She may not have started with much, but she sure married it. To her credit, Brooke Astor’s philanthropy was generous and legendary. But all that money couldn’t shield her from a greedy son and his wife.
Born Roberta Brooke Russell in 1902 to a distinguished military family in New Hampshire, she grew up all over the world, including China, Dominican Republic, and Haiti. Her first marriage, at 17, was to a playboy (J Dryden Kuser), who lived off his family’s income, indulging in abuse, alcoholism, and adultery. Their child, Anthony (b. 1924), will be mentioned later.
Her second marriage (“a love match”) was to another wealthy, connected man, Charles Marshall. Although Charles never formally adopted her son, Anthony Kuser was so fond of Marshall that he changed his last name. Marshall died in 1952, freeing her for her final, triumphant last rung on the financial-social ladder, her marriage to Vincent Astor.
Astor: The name evokes early-American fur trapping, Astoria(the “company town” in Queens,New York, the Waldorf-Astoria, and the New York Public Library (Astor, Tilden and Lenox Foundation), to name but a few.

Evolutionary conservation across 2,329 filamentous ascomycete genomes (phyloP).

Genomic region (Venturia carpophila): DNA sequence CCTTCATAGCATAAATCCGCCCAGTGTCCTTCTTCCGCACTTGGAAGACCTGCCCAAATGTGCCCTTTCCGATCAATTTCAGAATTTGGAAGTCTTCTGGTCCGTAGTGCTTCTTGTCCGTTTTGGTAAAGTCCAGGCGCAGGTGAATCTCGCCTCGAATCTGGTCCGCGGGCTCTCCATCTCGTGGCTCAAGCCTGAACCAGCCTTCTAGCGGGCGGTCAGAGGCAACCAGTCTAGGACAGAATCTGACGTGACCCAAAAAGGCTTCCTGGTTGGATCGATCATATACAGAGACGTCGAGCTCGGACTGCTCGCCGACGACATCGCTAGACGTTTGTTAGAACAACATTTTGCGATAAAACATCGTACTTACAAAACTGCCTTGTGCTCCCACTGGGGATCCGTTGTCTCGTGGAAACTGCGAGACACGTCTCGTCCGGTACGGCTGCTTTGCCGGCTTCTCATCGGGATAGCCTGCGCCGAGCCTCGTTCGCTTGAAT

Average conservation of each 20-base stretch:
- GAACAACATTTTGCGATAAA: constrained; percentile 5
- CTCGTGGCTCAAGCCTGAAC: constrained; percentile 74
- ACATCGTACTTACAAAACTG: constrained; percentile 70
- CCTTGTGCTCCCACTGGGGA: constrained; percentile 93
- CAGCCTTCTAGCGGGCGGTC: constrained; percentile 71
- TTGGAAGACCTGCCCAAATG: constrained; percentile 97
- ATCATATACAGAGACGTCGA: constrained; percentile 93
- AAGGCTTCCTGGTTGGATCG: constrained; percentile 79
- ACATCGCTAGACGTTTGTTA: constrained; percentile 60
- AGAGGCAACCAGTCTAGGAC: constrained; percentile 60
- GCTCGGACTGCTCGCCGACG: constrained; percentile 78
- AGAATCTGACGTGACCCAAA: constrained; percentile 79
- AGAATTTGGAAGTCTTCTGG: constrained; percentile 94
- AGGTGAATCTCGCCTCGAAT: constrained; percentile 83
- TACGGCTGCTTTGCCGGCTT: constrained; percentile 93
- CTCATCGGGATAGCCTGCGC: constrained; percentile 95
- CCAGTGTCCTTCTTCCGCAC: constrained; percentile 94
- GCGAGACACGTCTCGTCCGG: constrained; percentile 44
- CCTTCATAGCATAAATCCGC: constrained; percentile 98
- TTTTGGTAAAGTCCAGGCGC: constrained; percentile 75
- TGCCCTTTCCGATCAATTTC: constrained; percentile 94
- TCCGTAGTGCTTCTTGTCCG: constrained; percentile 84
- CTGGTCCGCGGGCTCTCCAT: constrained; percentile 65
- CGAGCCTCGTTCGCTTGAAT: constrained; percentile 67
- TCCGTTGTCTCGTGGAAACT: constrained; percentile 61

Married in 1953, this third husband lived only another six years. He left her in charge of the formidable Astor Foundation, from which many philanthropic bequests originated, most notably to the Metropolitan Museum of Art, the New York Public Library, the Animal Medical Center, the Lighthouse for the Blind, and the Juilliard School, to name but a few. She liquidated the foundation in 1997, as required by not-for-profit law, but remained an active presence in upper-crust New York circles.
Starting in 2006, her grandson, (Anthony Marshall’s son) sued to have his father removed as guardian of Mrs. Astor’s financial estate. She was 104 at the time, and died the following year at 105 (!). There were allegations of elder abuse, etc. Anthony Marshall was finally convicted of grand larceny in 2009.
Brooke’s epitaph in Briarcliff Manor, where her last mansion was, (she is buried in Sleepy Hollow) is a simple: “I had a wonderful life.”
© 2012 by Frank Daykin, for Innovative Music Programs